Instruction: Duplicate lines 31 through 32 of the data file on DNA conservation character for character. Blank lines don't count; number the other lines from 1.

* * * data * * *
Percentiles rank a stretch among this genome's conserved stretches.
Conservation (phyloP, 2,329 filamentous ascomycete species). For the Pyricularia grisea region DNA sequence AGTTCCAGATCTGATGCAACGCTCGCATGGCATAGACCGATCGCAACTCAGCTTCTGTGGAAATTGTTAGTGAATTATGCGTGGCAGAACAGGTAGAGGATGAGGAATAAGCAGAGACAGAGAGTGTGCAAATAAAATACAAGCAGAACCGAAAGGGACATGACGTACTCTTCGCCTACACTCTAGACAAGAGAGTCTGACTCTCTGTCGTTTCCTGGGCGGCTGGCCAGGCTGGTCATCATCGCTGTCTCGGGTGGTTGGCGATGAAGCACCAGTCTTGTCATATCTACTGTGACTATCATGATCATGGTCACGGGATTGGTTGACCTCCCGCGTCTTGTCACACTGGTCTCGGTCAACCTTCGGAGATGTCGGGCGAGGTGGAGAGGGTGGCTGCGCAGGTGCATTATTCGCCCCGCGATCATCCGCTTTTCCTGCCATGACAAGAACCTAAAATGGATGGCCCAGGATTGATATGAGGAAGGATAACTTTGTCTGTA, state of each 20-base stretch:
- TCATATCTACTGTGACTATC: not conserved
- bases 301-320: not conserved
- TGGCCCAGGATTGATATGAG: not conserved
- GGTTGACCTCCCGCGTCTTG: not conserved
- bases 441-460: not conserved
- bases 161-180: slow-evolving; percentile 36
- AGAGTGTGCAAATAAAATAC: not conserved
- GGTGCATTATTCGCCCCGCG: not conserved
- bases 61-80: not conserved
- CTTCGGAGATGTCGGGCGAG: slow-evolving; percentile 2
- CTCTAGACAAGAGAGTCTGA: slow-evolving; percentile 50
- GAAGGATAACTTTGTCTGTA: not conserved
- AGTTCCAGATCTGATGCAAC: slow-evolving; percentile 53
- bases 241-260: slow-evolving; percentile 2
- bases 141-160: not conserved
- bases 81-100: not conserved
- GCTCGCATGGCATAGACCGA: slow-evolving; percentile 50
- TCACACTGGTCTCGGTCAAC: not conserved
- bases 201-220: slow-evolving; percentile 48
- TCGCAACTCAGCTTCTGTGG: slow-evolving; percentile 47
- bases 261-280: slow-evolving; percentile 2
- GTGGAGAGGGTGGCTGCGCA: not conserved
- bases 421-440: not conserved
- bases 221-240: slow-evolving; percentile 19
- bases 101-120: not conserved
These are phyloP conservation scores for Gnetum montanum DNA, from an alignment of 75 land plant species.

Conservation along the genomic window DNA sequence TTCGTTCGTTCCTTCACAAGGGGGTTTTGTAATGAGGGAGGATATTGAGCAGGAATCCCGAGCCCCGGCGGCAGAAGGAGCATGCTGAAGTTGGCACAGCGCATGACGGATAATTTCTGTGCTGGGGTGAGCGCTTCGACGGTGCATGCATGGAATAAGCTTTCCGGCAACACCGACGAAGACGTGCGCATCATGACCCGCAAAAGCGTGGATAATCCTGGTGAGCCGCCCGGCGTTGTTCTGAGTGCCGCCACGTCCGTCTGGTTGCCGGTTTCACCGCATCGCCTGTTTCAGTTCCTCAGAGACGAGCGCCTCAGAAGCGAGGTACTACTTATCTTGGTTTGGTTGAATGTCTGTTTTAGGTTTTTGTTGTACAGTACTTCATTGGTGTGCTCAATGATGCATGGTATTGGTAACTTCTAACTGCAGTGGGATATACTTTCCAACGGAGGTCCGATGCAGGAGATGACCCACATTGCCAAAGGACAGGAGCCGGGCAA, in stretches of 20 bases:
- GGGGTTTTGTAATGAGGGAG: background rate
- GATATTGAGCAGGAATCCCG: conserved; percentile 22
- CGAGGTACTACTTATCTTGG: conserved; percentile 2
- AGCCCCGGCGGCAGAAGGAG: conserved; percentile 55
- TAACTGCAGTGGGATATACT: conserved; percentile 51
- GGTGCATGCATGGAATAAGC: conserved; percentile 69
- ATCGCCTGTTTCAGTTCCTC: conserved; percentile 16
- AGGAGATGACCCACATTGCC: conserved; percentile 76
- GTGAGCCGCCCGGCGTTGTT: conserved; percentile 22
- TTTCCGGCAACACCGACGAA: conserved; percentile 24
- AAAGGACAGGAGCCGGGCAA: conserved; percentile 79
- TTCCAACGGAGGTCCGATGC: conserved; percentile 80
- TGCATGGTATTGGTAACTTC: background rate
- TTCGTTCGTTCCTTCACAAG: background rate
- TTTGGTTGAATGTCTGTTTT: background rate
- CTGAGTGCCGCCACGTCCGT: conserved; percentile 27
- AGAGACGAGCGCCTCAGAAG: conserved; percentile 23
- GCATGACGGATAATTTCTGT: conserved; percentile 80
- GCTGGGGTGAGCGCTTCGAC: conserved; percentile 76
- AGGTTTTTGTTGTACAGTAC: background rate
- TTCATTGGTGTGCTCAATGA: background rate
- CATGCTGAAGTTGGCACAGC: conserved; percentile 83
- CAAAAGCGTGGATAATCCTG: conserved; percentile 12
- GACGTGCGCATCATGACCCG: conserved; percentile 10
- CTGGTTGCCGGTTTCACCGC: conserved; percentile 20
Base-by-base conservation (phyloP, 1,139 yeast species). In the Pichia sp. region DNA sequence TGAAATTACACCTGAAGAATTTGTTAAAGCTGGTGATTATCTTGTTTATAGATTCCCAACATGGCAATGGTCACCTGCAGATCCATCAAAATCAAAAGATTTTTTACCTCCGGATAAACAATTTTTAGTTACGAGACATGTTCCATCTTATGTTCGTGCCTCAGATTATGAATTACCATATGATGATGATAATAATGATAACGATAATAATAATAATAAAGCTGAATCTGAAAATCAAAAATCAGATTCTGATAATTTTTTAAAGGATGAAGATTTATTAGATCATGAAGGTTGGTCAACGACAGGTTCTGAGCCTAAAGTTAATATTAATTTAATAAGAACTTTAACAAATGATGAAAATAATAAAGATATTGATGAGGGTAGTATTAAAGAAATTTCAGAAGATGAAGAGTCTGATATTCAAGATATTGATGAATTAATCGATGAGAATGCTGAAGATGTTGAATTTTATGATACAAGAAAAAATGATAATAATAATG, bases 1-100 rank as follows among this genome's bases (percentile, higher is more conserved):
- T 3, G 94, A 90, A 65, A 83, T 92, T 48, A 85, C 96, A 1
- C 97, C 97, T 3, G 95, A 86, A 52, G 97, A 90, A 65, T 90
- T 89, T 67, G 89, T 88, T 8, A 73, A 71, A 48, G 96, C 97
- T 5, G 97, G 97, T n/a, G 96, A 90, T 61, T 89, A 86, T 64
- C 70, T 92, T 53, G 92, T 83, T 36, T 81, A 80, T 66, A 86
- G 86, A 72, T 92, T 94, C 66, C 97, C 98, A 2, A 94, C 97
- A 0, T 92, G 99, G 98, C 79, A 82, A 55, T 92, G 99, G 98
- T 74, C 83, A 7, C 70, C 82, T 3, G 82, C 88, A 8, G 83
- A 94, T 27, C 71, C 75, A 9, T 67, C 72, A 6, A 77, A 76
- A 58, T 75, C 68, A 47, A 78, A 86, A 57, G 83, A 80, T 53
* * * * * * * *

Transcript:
- GATATTGAGCAGGAATCCCG: conserved; percentile 22
- CGAGGTACTACTTATCTTGG: conserved; percentile 2